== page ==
But here is the reality, the caseworker has some leeway to allow extra time informally, which is much better than trying to do everything by the book. The book can slam shut on you too!

I try my best to develop a cordial relationship with the ALTCS caseworker.

But beware, you are not lulled into a false sense of security. Remember they work for the State of Arizona – AHCCCS, not you!

The best advice is to stay on track and provide everything requested so you are not denied.

If a request is not valid, talk with the caseworker to better understand the request. On multiple occasions, I have had a financial caseworker ask for information on a bank account that never existed, so the request is invalid. A “Statement of Fact” can clear this up. A statement of fact is an affidavit that ALTCS uses to clear up these issues.

Last word here, a Certified Medicaid Planner can help. They have experience dealing with deadlines and can anticipate items the caseworker may want. 

4. Not providing the requested information

ALTCS will make a request for various information needed to approve the case. Such as bank and stock trade account information, car value, marriage certificate, Medicare insurance information,  and current month income verification from all sources.

ALTCS will ask for bank statements for the month of application, and they may ask for statements from specific months going back five years.

A bank statement is ALL pages of the statement, not just page one. Bank statements will say pages 1 of 4 or 1 of 6. That means that there is more than one page, and ALTCS wants all pages of the statement.

Recently I was working on a case and the daughter of the applicant was having trouble understanding the needed requirements, like the request for the entire bank statement.

In her frustration, she said, “You can just appeal the case if my Mom is denied!”  I said, “Appeal what?” “You not wanting to provide the information is not grounds for an appeal.”

Those trying to apply without professional help can call and discuss the request with the caseworker or their supervisor to get clarification.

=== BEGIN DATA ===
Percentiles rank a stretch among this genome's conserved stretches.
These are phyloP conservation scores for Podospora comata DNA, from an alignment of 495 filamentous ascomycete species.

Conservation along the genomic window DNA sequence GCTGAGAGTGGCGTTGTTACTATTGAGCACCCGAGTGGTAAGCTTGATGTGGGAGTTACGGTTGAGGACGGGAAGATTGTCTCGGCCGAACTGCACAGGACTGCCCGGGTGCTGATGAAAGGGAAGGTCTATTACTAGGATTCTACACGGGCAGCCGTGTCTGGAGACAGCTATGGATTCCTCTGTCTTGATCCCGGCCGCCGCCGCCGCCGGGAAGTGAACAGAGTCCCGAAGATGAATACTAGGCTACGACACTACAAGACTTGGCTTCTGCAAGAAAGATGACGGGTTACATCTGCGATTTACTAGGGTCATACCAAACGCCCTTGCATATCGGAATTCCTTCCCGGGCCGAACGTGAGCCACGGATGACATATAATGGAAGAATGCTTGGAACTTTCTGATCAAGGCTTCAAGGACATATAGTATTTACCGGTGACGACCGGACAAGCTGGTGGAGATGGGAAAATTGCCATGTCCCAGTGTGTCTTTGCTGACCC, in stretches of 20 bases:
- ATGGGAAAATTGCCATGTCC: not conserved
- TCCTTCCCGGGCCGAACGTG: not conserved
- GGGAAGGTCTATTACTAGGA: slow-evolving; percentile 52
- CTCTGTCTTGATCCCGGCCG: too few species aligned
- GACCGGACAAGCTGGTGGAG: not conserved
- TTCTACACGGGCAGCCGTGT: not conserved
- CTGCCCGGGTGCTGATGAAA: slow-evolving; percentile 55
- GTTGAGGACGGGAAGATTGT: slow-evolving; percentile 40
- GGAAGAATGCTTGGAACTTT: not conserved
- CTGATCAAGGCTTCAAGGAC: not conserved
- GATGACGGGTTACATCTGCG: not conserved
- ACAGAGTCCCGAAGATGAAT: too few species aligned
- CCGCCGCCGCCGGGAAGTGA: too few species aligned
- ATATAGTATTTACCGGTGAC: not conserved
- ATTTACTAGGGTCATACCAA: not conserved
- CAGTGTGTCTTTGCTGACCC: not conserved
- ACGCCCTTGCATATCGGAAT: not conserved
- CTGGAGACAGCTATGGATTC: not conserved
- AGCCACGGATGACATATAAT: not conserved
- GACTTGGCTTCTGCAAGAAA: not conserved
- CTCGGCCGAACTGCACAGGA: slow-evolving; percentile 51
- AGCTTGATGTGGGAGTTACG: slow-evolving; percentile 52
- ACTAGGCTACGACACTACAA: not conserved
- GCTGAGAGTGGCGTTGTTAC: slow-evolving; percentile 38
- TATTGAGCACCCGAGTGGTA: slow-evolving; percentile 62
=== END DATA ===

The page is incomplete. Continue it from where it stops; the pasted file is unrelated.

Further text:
As Certified Medicaid Planners, we know if it is valid or not, which will keep the claim from being needlessly denied to begin with and help you understand the reason for the request.

They can also help properly prepare the case and reopen it so it is approved, not denied.

5. The applicant’s claim is abandoned

ALTCS claims are often left incomplete.

Maybe a well-meaning social worker starts an application with no actual knowledge of the applicant’s personal financial information.

Once the applicant learns that a social worker did this, they choose not to respond to the request from ALTCS, knowing the claim will be denied anyway.

Another reason may be that the applicant cannot gather needed requirements because they are in hospital or rehab and do not have family helping them through the process.

Here there is nothing to appeal, just prepare the claim properly in advance and re-open it once you are ready.

The good news is that at least you know what the requirements will be exactly when you re-apply.

Read about Arizona Long Term Care System(ALTCS).

Errors made by ALTCS Case Worker

Caseworkers make mistakes. Yes, hard to believe, I know, LOL!

I recently had a case denied because the assets were too high to qualify. The problem was the caseworker calculated the assets based on a single individual, not a married couple.

I took one look at that and called the caseworker and pointed out the apparent error, and she turned around and approved it.

I had another case that was denied. The caseworker denied it because the applicant gifted $142,000 to their son. I remember that I called the caseworker and said why did you deny the case?

She replied, “Gifting causes a penalty!” I was shocked, “I said that is not grounds for a denial!” I told her she could reverse the denial and approve it, or I’ll discuss this with her supervisor. She approved the case.

Appealing causes animosity between you and the caseworker. They don’t like to have one of their decisions appealed and may turn around and find some erroneous reason to deny the case anyway. Please note the pattern here, 98% of issues can resolve without an appeal.

It is best to stay out of the fray and work with the caseworker and their supervisor.

Better yet, hire a professional to help you. The cost of loss of time when a claim is prepared improperly is far more than the cost to hire a Certified Medicaid Planner.

In conclusion, it sounds forceful to say, “I will appeal!” But in the long run, it might be wiser to correct the issue and re-apply—just a thought. I hope you got an understanding of how to appeal ALTCS denial.

Learn about how long does it take to be approved for ALTCS.